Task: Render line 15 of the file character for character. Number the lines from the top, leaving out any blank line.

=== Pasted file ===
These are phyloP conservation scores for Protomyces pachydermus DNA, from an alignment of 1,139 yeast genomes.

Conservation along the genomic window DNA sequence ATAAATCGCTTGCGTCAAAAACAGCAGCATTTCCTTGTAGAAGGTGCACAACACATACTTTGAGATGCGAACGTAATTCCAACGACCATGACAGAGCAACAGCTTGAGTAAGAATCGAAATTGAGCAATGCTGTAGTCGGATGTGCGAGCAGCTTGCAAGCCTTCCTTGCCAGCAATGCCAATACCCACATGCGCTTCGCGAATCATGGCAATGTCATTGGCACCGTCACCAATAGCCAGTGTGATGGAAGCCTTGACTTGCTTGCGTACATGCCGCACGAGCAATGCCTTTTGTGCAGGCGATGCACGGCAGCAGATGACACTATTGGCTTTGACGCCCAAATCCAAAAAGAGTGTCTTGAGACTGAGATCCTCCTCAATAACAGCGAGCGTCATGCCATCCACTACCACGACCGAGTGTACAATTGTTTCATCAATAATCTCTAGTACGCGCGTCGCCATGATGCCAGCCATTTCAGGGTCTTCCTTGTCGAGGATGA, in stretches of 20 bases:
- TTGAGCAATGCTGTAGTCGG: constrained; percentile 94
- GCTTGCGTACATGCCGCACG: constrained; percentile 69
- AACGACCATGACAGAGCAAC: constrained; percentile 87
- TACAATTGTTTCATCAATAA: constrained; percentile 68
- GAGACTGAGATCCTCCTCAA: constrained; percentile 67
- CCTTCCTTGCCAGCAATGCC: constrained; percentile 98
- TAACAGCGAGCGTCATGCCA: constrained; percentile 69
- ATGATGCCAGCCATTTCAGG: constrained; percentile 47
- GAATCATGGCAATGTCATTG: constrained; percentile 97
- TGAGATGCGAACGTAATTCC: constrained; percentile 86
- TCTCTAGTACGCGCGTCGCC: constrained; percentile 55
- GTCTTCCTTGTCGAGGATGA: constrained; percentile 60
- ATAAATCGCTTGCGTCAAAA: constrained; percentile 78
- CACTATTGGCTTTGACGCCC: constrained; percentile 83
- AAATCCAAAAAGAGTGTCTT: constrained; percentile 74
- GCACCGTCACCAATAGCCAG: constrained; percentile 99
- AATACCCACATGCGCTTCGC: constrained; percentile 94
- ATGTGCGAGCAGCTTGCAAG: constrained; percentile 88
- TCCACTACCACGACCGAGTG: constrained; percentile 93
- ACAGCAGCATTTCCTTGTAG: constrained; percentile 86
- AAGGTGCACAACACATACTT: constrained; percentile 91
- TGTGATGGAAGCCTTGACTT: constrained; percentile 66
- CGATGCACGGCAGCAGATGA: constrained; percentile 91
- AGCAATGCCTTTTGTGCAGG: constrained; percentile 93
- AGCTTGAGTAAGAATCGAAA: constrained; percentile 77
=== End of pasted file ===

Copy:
- ATAAATCGCTTGCGTCAAAA: constrained; percentile 78